UBC complicates things: they require ALL applicants from BC to have either Pre-Calculus 11 or Foundations of Mathematics 12. That is why we offer the Grade 12 level of the course instead of 11 because those students who take it are typically not looking to do two more years of math after they finish Grade 10 math.
For students who take Foundations of Mathematics 12 in Grade 11, it usually the last math course they take. It is NOT possible to go from Foundations of Mathematics 12 to Pre-Calculus 12 in Grade 12; Pre-Calculus 11 is pre-requisite for Pre-Calculus 12 and Foundations of Mathematics 12 is NOT equivalent to Pre-Calculus 11.
If this makes you think, "I should take Pre-Calculus 11 to keep my options open," we advise considerable caution! Do NOT take Pre-Calculus 11 if you cannot get a B (73%) in Math 10, and those who cannot get at least 80% in Math 10 are usually counselled against taking Pre-Calculus 11.
WHAT ELECTIVE COURSES SHOULD I TAKE IF I DON’T KNOW WHAT I WANT TO DO?
Take what you enjoy; if you enjoy a subject, you will very likely do well in it.
Some people might advise you to “keep your options open." That is NOT always the best advice. You need to ensure that the options you keep open are practical ones for you. For example, taking Pre-Calculus 11 when you can only manage a C in Math 10 is a terrible idea!
WHAT DOES “KEEPING MY OPTIONS OPEN” ACTUALLY MEAN?
Generally speaking, programs that have very specific admission requirements are in the Sciences, Engineering, and Commerce. They always require English Studies 12, plus...
Life/Health/Medical Science programs typically require students to have as many Grade 11 and Grade 12 Science course as possible, but normally focus on biology and chemistry. They also require Pre-Calculus 12 and very often Calculus 12.
Physical Science programs typically require students to have as many Grade 11 and Grade 12 Science course as possible, but normally focus on chemistry and physics. They also require Pre-Calculus 12 and very often Calculus 12.
Engineering programs requires Physics 12, Chemistry 12, Pre-Calculus 12 and Calculus 12.
Commerce programs requires Pre-Calculus 12 and often Calculus 12.
The only specific requirement for a Bachelor of Arts degree is English Studies 12. So, essentially, “keeping your options open" means keeping options open THAT REQUIRE HIGH LEVEL SCIENCE AND MATHEMATICS COURSES. Ask yourself the question: do you really love science and math... especially the really hard courses in science and math?
You must be cautious of this approach, though: you do not want to keep options open that are not practical for you.
DO I NEED A LANGUAGE 12?
There are no universities that generally require a Language 12 credit for admission.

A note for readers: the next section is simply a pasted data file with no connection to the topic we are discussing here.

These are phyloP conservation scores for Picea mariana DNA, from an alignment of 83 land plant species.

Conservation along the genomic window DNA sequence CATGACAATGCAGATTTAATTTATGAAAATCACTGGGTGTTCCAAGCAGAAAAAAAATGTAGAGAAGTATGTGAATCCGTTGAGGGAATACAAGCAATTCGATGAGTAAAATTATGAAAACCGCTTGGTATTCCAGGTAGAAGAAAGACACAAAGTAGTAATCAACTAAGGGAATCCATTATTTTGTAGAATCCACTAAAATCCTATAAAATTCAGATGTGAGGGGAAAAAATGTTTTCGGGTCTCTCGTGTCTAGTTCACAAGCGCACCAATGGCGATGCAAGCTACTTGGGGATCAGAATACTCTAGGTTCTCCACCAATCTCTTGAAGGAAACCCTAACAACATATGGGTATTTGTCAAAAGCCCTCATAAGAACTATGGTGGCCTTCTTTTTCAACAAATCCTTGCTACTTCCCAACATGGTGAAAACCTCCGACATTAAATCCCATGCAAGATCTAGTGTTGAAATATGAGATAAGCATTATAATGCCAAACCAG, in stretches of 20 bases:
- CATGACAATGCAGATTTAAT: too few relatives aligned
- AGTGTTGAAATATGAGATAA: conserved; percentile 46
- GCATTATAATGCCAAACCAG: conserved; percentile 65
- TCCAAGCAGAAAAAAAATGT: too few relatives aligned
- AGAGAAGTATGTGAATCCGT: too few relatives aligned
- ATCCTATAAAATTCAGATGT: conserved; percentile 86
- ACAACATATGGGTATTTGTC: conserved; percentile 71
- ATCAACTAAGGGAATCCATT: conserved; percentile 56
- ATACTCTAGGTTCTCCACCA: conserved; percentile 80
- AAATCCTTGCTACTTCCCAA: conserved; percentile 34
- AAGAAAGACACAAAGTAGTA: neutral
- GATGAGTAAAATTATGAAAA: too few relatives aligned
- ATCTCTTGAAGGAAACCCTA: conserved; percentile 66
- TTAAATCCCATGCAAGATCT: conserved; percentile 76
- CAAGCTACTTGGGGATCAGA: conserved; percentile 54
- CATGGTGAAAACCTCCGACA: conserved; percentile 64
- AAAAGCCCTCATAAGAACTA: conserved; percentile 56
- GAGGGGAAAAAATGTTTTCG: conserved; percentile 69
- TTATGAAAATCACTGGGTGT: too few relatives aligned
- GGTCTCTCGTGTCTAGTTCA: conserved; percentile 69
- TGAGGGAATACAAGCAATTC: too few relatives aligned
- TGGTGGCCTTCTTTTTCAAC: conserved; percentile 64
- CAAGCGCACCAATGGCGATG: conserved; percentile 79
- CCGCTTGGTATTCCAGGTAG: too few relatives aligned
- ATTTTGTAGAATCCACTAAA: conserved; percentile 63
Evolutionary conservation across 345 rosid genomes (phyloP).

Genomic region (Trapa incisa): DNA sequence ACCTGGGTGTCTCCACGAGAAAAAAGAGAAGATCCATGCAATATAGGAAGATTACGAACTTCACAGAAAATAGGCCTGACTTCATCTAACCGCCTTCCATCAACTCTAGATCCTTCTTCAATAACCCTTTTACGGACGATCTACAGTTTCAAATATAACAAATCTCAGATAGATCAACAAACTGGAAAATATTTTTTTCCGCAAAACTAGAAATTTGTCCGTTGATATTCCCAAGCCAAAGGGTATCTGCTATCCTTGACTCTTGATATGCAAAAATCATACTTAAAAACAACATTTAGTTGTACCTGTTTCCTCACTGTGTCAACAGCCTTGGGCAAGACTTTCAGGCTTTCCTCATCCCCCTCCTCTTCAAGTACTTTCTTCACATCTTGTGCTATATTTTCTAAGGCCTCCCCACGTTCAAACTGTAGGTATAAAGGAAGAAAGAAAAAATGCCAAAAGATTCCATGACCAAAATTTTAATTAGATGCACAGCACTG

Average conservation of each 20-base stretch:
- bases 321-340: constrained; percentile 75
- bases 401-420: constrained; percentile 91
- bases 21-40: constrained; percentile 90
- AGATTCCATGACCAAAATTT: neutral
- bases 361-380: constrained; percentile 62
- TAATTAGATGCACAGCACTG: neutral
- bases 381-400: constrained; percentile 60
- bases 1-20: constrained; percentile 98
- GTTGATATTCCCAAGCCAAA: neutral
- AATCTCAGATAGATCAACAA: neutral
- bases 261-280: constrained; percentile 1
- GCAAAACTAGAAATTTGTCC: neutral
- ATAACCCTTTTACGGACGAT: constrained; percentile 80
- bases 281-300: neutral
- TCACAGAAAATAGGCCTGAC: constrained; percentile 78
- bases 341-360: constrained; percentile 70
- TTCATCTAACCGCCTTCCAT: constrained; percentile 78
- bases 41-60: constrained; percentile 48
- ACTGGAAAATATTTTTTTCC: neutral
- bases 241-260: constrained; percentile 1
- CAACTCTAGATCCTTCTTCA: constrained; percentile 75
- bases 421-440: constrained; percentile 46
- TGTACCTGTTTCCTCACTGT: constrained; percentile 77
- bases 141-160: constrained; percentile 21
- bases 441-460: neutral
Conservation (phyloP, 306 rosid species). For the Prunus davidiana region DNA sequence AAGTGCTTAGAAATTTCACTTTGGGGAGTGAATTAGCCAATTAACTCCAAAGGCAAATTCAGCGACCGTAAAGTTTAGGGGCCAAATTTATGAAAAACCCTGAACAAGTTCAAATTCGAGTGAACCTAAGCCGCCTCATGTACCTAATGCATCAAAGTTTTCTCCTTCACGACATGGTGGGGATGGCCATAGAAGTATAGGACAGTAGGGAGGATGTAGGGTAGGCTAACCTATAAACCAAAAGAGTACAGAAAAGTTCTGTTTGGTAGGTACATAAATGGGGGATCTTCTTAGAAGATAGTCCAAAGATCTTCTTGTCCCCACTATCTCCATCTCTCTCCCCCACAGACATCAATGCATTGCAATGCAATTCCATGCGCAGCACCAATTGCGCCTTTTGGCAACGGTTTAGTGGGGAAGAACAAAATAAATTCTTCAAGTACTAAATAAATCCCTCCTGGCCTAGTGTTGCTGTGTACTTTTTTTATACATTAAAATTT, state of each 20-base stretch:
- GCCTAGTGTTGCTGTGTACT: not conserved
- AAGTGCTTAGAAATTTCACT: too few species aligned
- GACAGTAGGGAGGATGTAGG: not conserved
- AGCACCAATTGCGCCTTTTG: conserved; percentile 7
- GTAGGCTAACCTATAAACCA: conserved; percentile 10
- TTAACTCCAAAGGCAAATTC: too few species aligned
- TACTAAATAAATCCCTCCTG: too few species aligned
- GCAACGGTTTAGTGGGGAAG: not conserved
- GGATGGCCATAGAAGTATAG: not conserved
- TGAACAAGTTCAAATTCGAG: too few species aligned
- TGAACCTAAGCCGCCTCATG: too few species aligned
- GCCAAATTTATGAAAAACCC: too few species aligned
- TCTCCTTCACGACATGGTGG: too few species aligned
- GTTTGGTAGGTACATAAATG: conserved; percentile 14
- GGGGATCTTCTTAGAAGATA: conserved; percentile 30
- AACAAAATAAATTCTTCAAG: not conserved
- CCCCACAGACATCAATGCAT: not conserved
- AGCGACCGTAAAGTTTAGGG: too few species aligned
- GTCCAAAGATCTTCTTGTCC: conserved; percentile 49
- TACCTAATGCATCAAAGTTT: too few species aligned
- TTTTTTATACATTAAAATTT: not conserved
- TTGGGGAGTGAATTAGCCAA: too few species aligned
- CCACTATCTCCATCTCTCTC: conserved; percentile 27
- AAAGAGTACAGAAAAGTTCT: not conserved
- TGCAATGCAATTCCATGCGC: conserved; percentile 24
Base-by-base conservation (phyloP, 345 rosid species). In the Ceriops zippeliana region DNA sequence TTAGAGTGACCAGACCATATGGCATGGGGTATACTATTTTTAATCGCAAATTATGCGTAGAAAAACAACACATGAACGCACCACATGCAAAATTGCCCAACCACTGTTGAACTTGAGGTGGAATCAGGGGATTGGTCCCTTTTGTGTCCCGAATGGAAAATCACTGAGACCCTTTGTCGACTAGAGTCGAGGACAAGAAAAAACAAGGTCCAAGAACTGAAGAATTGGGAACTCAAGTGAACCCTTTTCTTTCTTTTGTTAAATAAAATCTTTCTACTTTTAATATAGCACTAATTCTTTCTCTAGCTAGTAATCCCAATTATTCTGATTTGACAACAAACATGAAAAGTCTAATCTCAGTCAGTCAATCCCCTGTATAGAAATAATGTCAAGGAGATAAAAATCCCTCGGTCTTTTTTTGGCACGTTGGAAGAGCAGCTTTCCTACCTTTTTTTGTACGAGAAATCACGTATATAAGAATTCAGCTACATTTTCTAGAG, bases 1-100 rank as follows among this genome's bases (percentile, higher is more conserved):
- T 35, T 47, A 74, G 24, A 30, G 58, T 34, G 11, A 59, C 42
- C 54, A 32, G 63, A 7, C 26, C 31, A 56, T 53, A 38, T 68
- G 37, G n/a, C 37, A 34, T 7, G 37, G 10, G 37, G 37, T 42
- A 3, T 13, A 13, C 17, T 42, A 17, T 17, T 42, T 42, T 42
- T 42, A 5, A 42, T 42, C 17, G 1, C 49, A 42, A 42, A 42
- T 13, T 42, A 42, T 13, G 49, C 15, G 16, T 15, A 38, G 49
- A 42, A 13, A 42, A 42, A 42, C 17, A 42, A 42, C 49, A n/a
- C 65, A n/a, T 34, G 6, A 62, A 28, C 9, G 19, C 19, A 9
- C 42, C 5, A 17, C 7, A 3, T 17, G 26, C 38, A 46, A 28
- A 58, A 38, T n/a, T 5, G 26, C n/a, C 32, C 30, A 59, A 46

Some Bachelor of Arts degree programs, like that at UBC, include a second language requirement. At UBC, that requirement can be satisfied with a Language 12 credit!
IS THERE AN ADVANTAGE TO TAKING AN AP COURSE?
AP stands for Advanced Placement. AP Courses are those administered by the CollegeBoard (the SAT folks) and are supposed to be equivalent to first-year university courses. Success is measured by exams that are taken in May. Rather than percent marks, the exams are graded on a five-point scale: 5 being the best and 1 the worst. A score of 4 or 5 may get you credit for the equivalent first year university course at most schools in North America. Often at very selective schools in the UK and elsewhere in the world, AP exam results would be required to be eligible for admission.
In all courses, taking the AP exam is mandatory.
The majority of AP courses are offered to Grade 12 students, but keen and talented Grade 11 students may be allowed to enrol.
There are a set of courses focused on Grade 11 students: AP Biology 11, AP Chemistry 11, AP English 11, AP Physics 11, and AP Seminar 11. Only in AP English 11 and AP Seminar 11 is an AP exam written in May. In the sciences, the courses can be thought of as "Pre-AP" courses in that they must be taken to enrol in AP Biology 12, AP Chemistry 12, and AP Physics 12 in which AP exams are written in May. In the case of these Grade 11 AP courses, students who complete courses gain the following British Columbia Ministry of Education credits:
Life Science 11 (LFSC 11) for students in AP Biology 11;
Chemistry 11 (CH 11) for students in AP Chemistry 11;
Physics 12 (PH 12) for students in AP Physics 11;
AP Capstone Seminar 11 (APCS 11) for students in AP Seminar 11;
Literary Studies 11 (LTST 11) for students in AP English 11 and AP English Language & Composition 12 (APEN 12) for taking the AP exam.
Reasons to take an AP course:
You are genuinely interested in deeper study of the subject.
You are seeking more rigour in the subject.
You may need the AP course to satisfy certain university admission requirements.
Success on the AP exam may allow you to gain university course credit.
There is a myth out there that says that if you are applying to universities in the U.S., you need APs. You need to challenge yourself to a reasonable degree, and a way to do that is with AP courses. They are not, however, required.